- Class of 2012
- El Paso, TX
2012 Jan 18
El Paso native Angie Macias, a senior in the Helen Way Klingler College of Arts & Sciences at Marquette University, embarked on a medical service trip to Honduras last week. More than thirty Marquette students, four Marquette advisors and nine Milwaukee-area healthcare providers went on the trip. The organization they represented, Global Brigades, is the world's largest student-led health and sustainable development organization.
At the start of each year, Marquette Global Brigades sends a medical brigade of about fifty volunteers to Honduras. This year the group spent Jan. 9 - Jan. 12 in Honduras. They provided medicine, checkups and dental services to Hondurans who normally do not receive the medical services they need. Marquette Global Brigades' mission is vital to Honduran residents, because more than half the country's population lives in poverty without access to healthcare.
"We pride ourselves on the amazing people we attract to our program and the incredible people we serve in Honduras. The unique medical brigade experience is something we carry with us throughout all of our future endeavors," said Toby Peters, a co-advisor of the group and Associate Senior Vice President at Marquette.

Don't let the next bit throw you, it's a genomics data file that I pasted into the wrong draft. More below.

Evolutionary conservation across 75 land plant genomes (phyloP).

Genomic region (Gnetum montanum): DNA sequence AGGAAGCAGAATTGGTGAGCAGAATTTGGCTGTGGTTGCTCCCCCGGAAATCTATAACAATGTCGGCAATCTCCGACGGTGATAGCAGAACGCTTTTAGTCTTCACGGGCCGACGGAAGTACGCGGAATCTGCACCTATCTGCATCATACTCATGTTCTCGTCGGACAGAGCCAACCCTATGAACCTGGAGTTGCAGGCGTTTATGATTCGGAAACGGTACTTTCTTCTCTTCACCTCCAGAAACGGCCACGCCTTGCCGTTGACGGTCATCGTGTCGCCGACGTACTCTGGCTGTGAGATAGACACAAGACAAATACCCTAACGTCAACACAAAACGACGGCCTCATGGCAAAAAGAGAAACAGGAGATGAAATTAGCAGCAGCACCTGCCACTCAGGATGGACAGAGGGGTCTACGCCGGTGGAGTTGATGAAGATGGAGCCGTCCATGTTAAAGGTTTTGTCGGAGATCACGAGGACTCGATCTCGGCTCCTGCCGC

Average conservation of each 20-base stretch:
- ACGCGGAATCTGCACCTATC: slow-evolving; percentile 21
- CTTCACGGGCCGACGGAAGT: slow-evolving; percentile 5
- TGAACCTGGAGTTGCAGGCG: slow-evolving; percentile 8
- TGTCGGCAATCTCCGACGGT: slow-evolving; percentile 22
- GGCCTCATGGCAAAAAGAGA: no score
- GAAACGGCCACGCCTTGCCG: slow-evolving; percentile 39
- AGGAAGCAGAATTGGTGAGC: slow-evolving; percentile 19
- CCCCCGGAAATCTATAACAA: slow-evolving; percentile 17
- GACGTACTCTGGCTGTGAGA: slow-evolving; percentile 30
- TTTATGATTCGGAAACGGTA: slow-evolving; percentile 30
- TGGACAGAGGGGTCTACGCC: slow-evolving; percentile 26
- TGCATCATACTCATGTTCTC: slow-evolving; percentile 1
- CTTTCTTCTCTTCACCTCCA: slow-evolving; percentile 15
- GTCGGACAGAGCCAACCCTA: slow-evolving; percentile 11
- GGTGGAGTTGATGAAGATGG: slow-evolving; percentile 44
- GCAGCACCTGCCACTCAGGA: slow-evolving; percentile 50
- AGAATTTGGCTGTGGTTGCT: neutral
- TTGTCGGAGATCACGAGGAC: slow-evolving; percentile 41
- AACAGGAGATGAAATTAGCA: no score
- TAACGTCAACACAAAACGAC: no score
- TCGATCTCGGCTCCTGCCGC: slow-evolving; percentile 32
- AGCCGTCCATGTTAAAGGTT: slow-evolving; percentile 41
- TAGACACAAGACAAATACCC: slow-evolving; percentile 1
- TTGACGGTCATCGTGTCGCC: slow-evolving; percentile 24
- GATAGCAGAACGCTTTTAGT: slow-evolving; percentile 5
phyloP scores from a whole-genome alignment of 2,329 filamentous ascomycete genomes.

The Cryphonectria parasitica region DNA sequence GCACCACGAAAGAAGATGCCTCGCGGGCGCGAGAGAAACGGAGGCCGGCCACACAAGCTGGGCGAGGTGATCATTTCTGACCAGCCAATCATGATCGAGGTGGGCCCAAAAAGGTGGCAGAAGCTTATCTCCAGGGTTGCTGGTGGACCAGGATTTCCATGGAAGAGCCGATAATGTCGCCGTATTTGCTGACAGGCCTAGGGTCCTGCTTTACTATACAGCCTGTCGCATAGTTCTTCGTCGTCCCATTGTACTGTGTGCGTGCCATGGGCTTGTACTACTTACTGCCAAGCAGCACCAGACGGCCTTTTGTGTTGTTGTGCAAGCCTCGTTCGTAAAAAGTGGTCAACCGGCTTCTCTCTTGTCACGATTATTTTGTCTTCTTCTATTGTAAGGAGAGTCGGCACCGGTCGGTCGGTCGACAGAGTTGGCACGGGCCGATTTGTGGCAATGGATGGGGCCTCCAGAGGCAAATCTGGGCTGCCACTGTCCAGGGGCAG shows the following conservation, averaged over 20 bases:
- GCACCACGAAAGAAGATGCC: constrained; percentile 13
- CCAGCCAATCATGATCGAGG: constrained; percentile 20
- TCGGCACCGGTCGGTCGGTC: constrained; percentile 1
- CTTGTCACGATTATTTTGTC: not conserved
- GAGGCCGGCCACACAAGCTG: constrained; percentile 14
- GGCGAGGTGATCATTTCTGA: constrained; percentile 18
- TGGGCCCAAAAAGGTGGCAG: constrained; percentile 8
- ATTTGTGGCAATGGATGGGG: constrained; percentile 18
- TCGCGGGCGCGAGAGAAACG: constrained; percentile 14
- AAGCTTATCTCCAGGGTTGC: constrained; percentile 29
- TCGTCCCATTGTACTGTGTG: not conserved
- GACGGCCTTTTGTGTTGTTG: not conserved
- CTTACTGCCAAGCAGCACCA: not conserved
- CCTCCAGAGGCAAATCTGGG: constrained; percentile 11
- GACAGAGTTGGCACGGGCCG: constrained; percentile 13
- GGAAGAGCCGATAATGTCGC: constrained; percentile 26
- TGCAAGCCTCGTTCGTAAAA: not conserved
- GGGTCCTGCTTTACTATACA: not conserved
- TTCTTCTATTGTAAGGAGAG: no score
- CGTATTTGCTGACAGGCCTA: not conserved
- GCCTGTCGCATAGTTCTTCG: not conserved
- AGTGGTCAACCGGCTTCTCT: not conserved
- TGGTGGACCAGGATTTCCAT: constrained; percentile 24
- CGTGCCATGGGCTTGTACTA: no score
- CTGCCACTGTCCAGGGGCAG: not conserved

Students involved with Marquette Global Brigades are not just pre-med and nursing majors, "We accept students from all across the board," said Gabrielle Guzzardo, a senior in the Helen Way Klingler College of Arts and Sciences and student chairperson of the group.
Going to Honduras are students from the College of Nursing, J. William and Mary Diederich College of Communication, Helen Way Klingler College of Arts and Sciences, and the College of Health Sciences.
"The trip's focus is on public health, but there are many ways to apply different fields of study to our service work since the trips are also geared toward global well-being and sustainability," said Guzzardo.
Global Brigades was founded at Marquette in 2003. The non-profit has grown tremendously since its inception and now has 273 chapters across the United States. As a whole, the Global Brigades organization has sent nearly 12,500 volunteers to deliver healthcare services to more than 300,000 people in Honduras, Panama and Ghana.
"Our volunteer efforts make such a difference to many Honduran families. They graciously accept our medical expertise and in return give us so much love," said Ashley Hinkamper, a senior in the College of Health Sciences and one of four student leaders who helped plan the trip.
"Seeing all the smiles and appreciative faces on those we help is unforgettable," said Ashley Hunt, a senior in the College of Nursing and student leader of the trip.